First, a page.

This month, at Ed’s Slipper, we’re celebrating liturgy. This is because it is a rich part of both the Catholic and the Anglican heritage – and probably other denominations too, I’m just not quite as acquainted with them! Liturgy, which means literally “public worship”, refers to the way services are ordered. It includes vestments, structure, but, in a more restricted sense, means the set of prayers we read in worship.


Photo: Charles Clegg, reused under CC License

The first prayer in the Anglican communion service is called the prayer of preparation. It goes like this:

Almighty Father,
to whom all hearts are open, all desires known,
and from whom no secrets are hidden
Cleanse the thoughts of our hearts
by the inspiration of your Holy Spirit
That we may perfectly love you
and worthily magnify your holy name
through Christ our Lord

This prayer is designed to put us in the right mindset for worship: with clean thoughts in our hearts. But while cleansing is the only petition in this prayer, a lot more happens, especially in the first three lines.

In them, we are coming into the presence of God: we are describing him as almighty – as someone greater than all of us. We are also abandoning all pretense at making ourselves look righteous, because we describe God as all-knowing. Yet this description is not one that is cold and objective: we don’t say “Almighty and all-knowing God”. No, we are saying, in this, that God knows all desires – and through this, that he cares for them. That he cares for us.

In three lines, we have expressed the amazing fact that God who is so powerful, so much greater than all of us, is also someone who cares for us, in whose presence we can enter. We have made this theoretical fact personal – at least if we meant the words behind the prayer and did more than consider them a mere introduction to the apparent meat of the prayer, the petition itself. This is, I believe, one of the purposes of all the liturgy: to help us to make those truths about God and about our relationship with Him deeply personal and heartfelt, rather than just known intellectually.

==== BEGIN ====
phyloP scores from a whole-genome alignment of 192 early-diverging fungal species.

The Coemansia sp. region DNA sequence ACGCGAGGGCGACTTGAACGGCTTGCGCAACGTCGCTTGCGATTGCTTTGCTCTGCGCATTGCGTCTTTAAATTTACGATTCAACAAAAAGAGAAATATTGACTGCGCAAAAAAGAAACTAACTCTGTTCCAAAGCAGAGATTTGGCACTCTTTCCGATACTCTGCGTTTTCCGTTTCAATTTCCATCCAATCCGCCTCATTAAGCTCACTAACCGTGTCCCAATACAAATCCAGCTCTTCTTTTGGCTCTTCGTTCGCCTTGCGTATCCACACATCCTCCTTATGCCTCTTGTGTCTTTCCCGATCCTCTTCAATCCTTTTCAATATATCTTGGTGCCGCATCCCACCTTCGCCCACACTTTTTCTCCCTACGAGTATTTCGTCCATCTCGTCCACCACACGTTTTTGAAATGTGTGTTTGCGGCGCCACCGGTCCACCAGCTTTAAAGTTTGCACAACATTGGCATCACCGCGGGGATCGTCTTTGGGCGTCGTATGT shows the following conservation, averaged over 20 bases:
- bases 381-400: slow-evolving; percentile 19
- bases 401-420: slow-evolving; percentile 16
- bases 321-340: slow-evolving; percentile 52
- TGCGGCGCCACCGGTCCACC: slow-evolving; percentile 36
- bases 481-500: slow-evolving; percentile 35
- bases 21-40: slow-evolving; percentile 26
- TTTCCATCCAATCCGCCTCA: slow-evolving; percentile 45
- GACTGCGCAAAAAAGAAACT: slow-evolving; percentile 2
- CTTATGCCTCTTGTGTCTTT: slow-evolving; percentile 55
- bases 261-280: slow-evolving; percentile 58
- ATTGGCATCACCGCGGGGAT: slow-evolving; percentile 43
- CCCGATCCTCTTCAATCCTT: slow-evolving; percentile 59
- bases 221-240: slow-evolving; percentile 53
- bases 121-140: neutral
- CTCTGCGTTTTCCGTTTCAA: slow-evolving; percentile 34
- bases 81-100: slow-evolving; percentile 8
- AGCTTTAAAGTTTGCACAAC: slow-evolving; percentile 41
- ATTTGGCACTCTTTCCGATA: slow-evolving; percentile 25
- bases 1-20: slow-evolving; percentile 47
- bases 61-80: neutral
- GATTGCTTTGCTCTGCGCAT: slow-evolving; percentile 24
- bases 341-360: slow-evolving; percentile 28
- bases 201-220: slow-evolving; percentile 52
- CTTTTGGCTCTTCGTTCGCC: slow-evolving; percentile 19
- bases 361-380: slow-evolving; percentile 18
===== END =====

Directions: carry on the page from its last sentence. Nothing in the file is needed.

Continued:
Therefore, the meat of the prayer of preparation is not the petition. Still, this petition is important too: it is a declaration of our willingness to become pure in our thoughts and a recognition of due reverence to God. More than that, though, it is asking God to cleanse us, recognising that we cannot (or at list will not) do it in our own strength. This completes the revelation from the first three lines that we cannot hide our sinful condition from God.

Finally, the prayer of preparation is completed by looking back up towards God. The aim here is not to be selective in what we are allowed to pray for, but to lift our hearts back up to God. In this, we are truly prepared for worship.

Below, you will find a sermon I preached on the topic.

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Audio download link (right click, hit download) – sermon notes

Other posts on specific pieces of liturgy

For us and for our salvation

Go in peace to love and serve the Lord. In the name of Christ, amen!